By Samuel Clear (Mission Coordinator)
She’s about 22 years old, confined to a wheel chair and drooling through a broken smile. She can’t speak a word of Spanish, let alone English, yet manages to communicate her needs with us through restricted contorted hand gestures and either joy for yes or aggravation for no. She wasn’t born that way though. Not until her father beat her, inducing severe brain damage, did she become the young woman we met today.
To fully process the heart-breaking day, where us pilgrims stepped off the paved road to work alongside the Missionaries of Charity in southern Mexico City, perhaps requires less than we may have at first thought. Sitting here in the early evening now, in front of the tabernacle and tilma at Our Lady of Guadalupe Basilica, the resounding lesson of “Love without counting the cost,” cuts deep.
We were there for one day, but those missionaries, and more so those residents, will remain there day in day out until God calls them elsewhere. From the infants staring up at us wide-eyed, through to the physically and mentally disabled elderly requiring total assistance, the common factor was a desire to be loved, shown affection and recognition. The overwhelming reaction from the pilgrims though hasn’t been one of sadness, but of profound joy in being privileged to be the hands of Christ. The, at first, confronting landscape, when saturated in love, became a thing of beauty.
Arriving initially at the Missionaries of Charity house was a task! Two unnamed pilgrims were no-shows, sleeping in well past our 8am departure, and with no gentle waking nor breakfast, they were out the hotel door quicker than you can say, “Hang on, aren’t there 18 of us?” A pilgrim’s path is full of obstacles and detours and when in Mexico City, you can add to that more cars than every state in Australia combined! Donabel and the Spanish-speaking driver chatted the entire way. She had no idea what he was saying, which was apt, because he had no idea what she was saying. They both appeared content with that arrangement.
We thought we were headed for an orphanage to play soccer with awesome little kids and perhaps visit the bed-ridden elderly, but the 20km, hour and half drive landed us at the doorstep of significant personal change. The inconspicuous double-storey complex with a confined grassed courtyard housed around 20 disabled elderly, 15 disabled teens and 30 children, some with disabilities, some simply without a family. There was no fuss given for our arrival or to educating us about how the home worked. We were simply offered a five minute tour and asked, “Split up and help where you can.” So we did. Immediately a few pilgrims were reduced to tears. Where do you start? We slowly found our places and began playing with the children, feeding the elderly, pushing wheelchair-bound teens around, cleaning tables and simply offering smiles as freely as possible. One-year-old Diego wasn’t exactly difficult to offer a smile to though. He clung to the Bishop in particular, but was quietly sought out by a number of other pilgrims. At age one, he had all the charm in the world.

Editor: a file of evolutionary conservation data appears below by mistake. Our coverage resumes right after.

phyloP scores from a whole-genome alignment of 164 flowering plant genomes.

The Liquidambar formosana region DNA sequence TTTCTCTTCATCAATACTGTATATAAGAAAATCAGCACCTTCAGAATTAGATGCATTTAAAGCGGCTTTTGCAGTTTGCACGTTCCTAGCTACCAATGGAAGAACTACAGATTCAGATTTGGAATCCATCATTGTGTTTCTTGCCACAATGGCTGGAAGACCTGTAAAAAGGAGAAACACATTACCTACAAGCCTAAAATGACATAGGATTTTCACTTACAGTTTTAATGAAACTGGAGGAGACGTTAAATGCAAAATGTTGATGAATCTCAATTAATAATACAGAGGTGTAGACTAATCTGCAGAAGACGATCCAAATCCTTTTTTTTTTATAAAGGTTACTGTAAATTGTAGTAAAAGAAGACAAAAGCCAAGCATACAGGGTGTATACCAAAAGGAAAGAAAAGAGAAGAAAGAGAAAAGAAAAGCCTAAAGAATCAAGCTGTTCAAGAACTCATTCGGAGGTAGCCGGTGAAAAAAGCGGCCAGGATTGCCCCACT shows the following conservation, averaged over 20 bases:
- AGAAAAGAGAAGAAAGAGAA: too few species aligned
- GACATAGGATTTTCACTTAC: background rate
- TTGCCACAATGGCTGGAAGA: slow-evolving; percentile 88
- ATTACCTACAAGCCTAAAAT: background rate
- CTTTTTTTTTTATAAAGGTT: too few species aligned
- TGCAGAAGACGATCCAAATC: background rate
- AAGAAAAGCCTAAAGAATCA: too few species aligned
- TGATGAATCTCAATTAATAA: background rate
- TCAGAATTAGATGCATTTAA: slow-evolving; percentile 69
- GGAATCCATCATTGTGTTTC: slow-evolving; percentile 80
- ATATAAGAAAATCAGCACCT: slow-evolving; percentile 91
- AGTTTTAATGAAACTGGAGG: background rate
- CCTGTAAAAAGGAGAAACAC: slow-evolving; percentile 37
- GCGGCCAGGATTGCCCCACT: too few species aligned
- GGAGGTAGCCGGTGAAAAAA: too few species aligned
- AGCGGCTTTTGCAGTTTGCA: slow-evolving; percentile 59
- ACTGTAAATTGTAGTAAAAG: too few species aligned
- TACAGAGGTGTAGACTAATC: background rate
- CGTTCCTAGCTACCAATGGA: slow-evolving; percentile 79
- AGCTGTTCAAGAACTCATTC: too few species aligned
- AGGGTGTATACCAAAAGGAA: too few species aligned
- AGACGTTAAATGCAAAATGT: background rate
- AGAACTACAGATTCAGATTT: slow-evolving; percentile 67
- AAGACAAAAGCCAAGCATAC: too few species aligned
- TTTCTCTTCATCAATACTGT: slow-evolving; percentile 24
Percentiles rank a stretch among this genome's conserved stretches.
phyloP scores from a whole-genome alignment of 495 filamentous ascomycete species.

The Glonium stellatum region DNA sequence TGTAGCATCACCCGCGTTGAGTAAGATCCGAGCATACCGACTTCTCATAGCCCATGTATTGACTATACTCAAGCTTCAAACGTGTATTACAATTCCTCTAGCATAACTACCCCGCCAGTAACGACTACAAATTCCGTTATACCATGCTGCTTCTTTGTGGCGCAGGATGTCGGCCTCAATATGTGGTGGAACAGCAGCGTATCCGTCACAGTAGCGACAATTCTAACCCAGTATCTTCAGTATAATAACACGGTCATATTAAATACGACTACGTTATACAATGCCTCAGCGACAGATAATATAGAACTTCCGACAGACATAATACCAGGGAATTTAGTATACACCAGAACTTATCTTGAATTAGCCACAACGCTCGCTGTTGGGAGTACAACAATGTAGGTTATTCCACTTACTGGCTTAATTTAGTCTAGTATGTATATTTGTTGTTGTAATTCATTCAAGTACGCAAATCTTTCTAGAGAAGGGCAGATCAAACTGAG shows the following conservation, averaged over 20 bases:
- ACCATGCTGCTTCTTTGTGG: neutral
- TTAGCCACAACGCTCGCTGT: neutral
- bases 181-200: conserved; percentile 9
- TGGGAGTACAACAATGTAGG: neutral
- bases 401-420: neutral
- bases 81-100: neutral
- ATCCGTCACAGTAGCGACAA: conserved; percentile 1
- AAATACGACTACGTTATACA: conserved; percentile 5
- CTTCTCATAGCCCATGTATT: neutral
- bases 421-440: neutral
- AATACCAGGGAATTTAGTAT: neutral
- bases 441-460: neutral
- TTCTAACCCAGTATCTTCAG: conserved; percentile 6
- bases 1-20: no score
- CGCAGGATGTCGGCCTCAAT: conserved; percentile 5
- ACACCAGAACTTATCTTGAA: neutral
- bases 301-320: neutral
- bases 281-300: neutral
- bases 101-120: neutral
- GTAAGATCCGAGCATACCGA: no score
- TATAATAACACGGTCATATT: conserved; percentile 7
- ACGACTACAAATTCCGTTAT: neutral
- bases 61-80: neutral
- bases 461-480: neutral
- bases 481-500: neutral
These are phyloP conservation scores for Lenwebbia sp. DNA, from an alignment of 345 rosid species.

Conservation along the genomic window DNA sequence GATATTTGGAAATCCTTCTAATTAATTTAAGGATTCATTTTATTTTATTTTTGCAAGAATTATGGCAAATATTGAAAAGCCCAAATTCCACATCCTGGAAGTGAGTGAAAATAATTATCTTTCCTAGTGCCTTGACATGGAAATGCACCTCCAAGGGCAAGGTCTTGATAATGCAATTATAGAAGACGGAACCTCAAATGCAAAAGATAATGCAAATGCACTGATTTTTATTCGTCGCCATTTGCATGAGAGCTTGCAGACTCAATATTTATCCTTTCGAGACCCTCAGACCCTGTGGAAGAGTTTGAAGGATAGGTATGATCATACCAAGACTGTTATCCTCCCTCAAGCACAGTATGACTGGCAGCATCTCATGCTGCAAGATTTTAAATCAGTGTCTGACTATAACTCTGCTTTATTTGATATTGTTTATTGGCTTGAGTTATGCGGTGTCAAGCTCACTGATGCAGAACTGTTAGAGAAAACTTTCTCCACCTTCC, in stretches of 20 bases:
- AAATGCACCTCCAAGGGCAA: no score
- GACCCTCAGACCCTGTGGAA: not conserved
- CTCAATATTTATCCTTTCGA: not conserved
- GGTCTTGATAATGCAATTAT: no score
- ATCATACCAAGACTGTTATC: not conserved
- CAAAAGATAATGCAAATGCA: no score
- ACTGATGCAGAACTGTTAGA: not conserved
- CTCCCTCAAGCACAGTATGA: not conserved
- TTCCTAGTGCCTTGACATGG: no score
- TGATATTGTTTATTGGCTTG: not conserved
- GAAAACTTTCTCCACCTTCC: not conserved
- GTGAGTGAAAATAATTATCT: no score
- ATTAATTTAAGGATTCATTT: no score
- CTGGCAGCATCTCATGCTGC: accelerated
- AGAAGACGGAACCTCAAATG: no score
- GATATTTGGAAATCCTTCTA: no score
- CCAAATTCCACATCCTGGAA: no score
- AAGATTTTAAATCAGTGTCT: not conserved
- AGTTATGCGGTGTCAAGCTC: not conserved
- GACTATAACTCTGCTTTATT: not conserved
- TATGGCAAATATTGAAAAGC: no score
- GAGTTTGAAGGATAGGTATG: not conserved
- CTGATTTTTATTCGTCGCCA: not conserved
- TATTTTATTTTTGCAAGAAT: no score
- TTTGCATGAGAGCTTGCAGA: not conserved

A heart-felt and genuine, “Thank you for helping us,” from a local volunteer broke me. How do they do what they do day after day and give so much alongside the Missionaries of Charity without receiving accolade, pay or even thanks from those they care for, was soul-searching. Sr Lariesa put it in perspective, reiterating Blessed Teresa of Calcutta’s words, “We must give without counting the cost. God will not ask how much have we done, but how much love have we put into it.”
By late afternoon, as our time came to a close, two groups of High School students moved in to take our places. One teacher admitted that their students were struck with fear and sadness when they first arrived, but now, with each monthly visit, they looked forward with joy to being the very real presence of love in each person’s life. Moved by the experience of today, Lauren Langrell perhaps felt that the mission house was a beautiful place to stay and live as she jokingly stepped across the threshold into the private quarters of the sisters as they said goodbye. What she didn’t bargain on was a few of the sisters quickly throwing the gate closed behind her and locking her in. “Bye Lauren!” The sisters raucously celebrated their easy catch.
We returned to the Basilica and it’s serene surroundings for two hours of quiet contemplation. It was very quite. We are privileged, and we all posses a dignity beyond description. Driving back through the darkened streets of Mexico City to our hotel, Bishop Peter piped up, “Today alone has justified this pilgrimage.” Simple nods of the head concurred.
Lord Jesus, may they forget us and remember only you.
God bless and peace be with you.